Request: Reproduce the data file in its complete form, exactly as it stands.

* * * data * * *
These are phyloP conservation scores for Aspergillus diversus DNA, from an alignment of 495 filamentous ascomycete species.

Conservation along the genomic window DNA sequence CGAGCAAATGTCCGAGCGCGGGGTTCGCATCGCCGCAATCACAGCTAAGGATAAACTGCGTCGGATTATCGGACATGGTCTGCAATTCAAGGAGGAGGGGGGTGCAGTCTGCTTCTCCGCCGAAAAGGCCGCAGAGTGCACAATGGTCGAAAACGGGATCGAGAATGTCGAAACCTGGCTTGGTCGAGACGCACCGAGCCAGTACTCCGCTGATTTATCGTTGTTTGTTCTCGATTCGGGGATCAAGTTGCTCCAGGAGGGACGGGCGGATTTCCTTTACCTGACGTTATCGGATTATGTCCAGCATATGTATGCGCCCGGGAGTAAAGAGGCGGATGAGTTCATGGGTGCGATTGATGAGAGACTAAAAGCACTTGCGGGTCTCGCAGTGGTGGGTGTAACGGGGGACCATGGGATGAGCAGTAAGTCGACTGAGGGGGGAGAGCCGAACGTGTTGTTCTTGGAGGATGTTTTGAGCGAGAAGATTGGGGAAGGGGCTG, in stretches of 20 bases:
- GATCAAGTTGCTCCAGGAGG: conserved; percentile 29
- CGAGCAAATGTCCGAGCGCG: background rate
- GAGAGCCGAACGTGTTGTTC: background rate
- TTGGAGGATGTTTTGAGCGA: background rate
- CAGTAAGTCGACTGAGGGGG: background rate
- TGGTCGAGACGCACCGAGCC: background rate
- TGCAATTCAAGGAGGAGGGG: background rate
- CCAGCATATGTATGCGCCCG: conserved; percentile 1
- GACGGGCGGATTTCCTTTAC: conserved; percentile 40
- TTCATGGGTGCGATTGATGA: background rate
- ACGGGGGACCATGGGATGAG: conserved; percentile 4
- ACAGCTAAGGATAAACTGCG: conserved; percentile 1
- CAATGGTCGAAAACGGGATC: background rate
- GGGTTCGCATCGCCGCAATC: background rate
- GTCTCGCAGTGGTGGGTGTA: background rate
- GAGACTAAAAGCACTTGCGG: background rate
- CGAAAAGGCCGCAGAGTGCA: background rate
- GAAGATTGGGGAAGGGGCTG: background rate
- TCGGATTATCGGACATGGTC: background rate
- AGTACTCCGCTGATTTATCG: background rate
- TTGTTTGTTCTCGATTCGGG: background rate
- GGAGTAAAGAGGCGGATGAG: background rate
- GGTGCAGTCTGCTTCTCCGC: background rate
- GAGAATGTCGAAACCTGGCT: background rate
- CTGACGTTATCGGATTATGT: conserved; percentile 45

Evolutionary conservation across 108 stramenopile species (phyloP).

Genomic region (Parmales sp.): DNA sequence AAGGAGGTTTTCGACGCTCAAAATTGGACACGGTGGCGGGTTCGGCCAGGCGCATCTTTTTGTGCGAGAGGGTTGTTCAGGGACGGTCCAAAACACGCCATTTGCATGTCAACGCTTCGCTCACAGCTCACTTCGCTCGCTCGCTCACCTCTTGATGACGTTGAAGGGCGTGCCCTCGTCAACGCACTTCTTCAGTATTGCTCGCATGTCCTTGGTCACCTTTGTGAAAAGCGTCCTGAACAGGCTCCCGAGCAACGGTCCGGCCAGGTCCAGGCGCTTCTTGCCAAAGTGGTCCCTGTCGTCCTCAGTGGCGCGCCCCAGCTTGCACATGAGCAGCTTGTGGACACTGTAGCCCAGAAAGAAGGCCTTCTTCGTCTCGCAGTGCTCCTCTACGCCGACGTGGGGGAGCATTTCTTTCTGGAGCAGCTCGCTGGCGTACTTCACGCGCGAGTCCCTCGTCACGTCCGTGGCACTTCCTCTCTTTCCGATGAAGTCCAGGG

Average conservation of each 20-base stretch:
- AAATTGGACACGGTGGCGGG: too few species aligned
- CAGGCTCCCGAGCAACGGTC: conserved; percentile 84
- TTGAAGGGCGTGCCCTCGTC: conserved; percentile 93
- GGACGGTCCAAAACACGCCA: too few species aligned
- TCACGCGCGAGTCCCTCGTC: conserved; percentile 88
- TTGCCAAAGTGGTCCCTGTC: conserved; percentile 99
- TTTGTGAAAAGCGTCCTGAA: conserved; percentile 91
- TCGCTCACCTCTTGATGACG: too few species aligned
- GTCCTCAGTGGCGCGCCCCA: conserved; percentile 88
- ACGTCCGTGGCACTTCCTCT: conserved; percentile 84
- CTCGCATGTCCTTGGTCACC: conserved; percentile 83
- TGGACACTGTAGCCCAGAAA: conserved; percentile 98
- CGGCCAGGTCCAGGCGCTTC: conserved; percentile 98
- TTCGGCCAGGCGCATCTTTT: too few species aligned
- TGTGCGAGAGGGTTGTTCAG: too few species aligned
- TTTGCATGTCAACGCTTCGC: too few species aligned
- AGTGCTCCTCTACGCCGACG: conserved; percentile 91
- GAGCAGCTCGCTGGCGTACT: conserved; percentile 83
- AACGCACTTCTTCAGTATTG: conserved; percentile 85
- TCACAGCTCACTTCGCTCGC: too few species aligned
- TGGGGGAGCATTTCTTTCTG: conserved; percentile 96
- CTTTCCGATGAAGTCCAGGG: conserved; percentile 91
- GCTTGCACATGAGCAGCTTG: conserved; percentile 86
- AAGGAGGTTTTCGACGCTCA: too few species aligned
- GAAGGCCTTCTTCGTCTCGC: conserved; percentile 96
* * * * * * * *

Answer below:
These are phyloP conservation scores for Aspergillus diversus DNA, from an alignment of 495 filamentous ascomycete species.

Conservation along the genomic window DNA sequence CGAGCAAATGTCCGAGCGCGGGGTTCGCATCGCCGCAATCACAGCTAAGGATAAACTGCGTCGGATTATCGGACATGGTCTGCAATTCAAGGAGGAGGGGGGTGCAGTCTGCTTCTCCGCCGAAAAGGCCGCAGAGTGCACAATGGTCGAAAACGGGATCGAGAATGTCGAAACCTGGCTTGGTCGAGACGCACCGAGCCAGTACTCCGCTGATTTATCGTTGTTTGTTCTCGATTCGGGGATCAAGTTGCTCCAGGAGGGACGGGCGGATTTCCTTTACCTGACGTTATCGGATTATGTCCAGCATATGTATGCGCCCGGGAGTAAAGAGGCGGATGAGTTCATGGGTGCGATTGATGAGAGACTAAAAGCACTTGCGGGTCTCGCAGTGGTGGGTGTAACGGGGGACCATGGGATGAGCAGTAAGTCGACTGAGGGGGGAGAGCCGAACGTGTTGTTCTTGGAGGATGTTTTGAGCGAGAAGATTGGGGAAGGGGCTG, in stretches of 20 bases:
- GATCAAGTTGCTCCAGGAGG: conserved; percentile 29
- CGAGCAAATGTCCGAGCGCG: background rate
- GAGAGCCGAACGTGTTGTTC: background rate
- TTGGAGGATGTTTTGAGCGA: background rate
- CAGTAAGTCGACTGAGGGGG: background rate
- TGGTCGAGACGCACCGAGCC: background rate
- TGCAATTCAAGGAGGAGGGG: background rate
- CCAGCATATGTATGCGCCCG: conserved; percentile 1
- GACGGGCGGATTTCCTTTAC: conserved; percentile 40
- TTCATGGGTGCGATTGATGA: background rate
- ACGGGGGACCATGGGATGAG: conserved; percentile 4
- ACAGCTAAGGATAAACTGCG: conserved; percentile 1
- CAATGGTCGAAAACGGGATC: background rate
- GGGTTCGCATCGCCGCAATC: background rate
- GTCTCGCAGTGGTGGGTGTA: background rate
- GAGACTAAAAGCACTTGCGG: background rate
- CGAAAAGGCCGCAGAGTGCA: background rate
- GAAGATTGGGGAAGGGGCTG: background rate
- TCGGATTATCGGACATGGTC: background rate
- AGTACTCCGCTGATTTATCG: background rate
- TTGTTTGTTCTCGATTCGGG: background rate
- GGAGTAAAGAGGCGGATGAG: background rate
- GGTGCAGTCTGCTTCTCCGC: background rate
- GAGAATGTCGAAACCTGGCT: background rate
- CTGACGTTATCGGATTATGT: conserved; percentile 45

Evolutionary conservation across 108 stramenopile species (phyloP).

Genomic region (Parmales sp.): DNA sequence AAGGAGGTTTTCGACGCTCAAAATTGGACACGGTGGCGGGTTCGGCCAGGCGCATCTTTTTGTGCGAGAGGGTTGTTCAGGGACGGTCCAAAACACGCCATTTGCATGTCAACGCTTCGCTCACAGCTCACTTCGCTCGCTCGCTCACCTCTTGATGACGTTGAAGGGCGTGCCCTCGTCAACGCACTTCTTCAGTATTGCTCGCATGTCCTTGGTCACCTTTGTGAAAAGCGTCCTGAACAGGCTCCCGAGCAACGGTCCGGCCAGGTCCAGGCGCTTCTTGCCAAAGTGGTCCCTGTCGTCCTCAGTGGCGCGCCCCAGCTTGCACATGAGCAGCTTGTGGACACTGTAGCCCAGAAAGAAGGCCTTCTTCGTCTCGCAGTGCTCCTCTACGCCGACGTGGGGGAGCATTTCTTTCTGGAGCAGCTCGCTGGCGTACTTCACGCGCGAGTCCCTCGTCACGTCCGTGGCACTTCCTCTCTTTCCGATGAAGTCCAGGG

Average conservation of each 20-base stretch:
- AAATTGGACACGGTGGCGGG: too few species aligned
- CAGGCTCCCGAGCAACGGTC: conserved; percentile 84
- TTGAAGGGCGTGCCCTCGTC: conserved; percentile 93
- GGACGGTCCAAAACACGCCA: too few species aligned
- TCACGCGCGAGTCCCTCGTC: conserved; percentile 88
- TTGCCAAAGTGGTCCCTGTC: conserved; percentile 99
- TTTGTGAAAAGCGTCCTGAA: conserved; percentile 91
- TCGCTCACCTCTTGATGACG: too few species aligned
- GTCCTCAGTGGCGCGCCCCA: conserved; percentile 88
- ACGTCCGTGGCACTTCCTCT: conserved; percentile 84
- CTCGCATGTCCTTGGTCACC: conserved; percentile 83
- TGGACACTGTAGCCCAGAAA: conserved; percentile 98
- CGGCCAGGTCCAGGCGCTTC: conserved; percentile 98
- TTCGGCCAGGCGCATCTTTT: too few species aligned
- TGTGCGAGAGGGTTGTTCAG: too few species aligned
- TTTGCATGTCAACGCTTCGC: too few species aligned
- AGTGCTCCTCTACGCCGACG: conserved; percentile 91
- GAGCAGCTCGCTGGCGTACT: conserved; percentile 83
- AACGCACTTCTTCAGTATTG: conserved; percentile 85
- TCACAGCTCACTTCGCTCGC: too few species aligned
- TGGGGGAGCATTTCTTTCTG: conserved; percentile 96
- CTTTCCGATGAAGTCCAGGG: conserved; percentile 91
- GCTTGCACATGAGCAGCTTG: conserved; percentile 86
- AAGGAGGTTTTCGACGCTCA: too few species aligned
- GAAGGCCTTCTTCGTCTCGC: conserved; percentile 96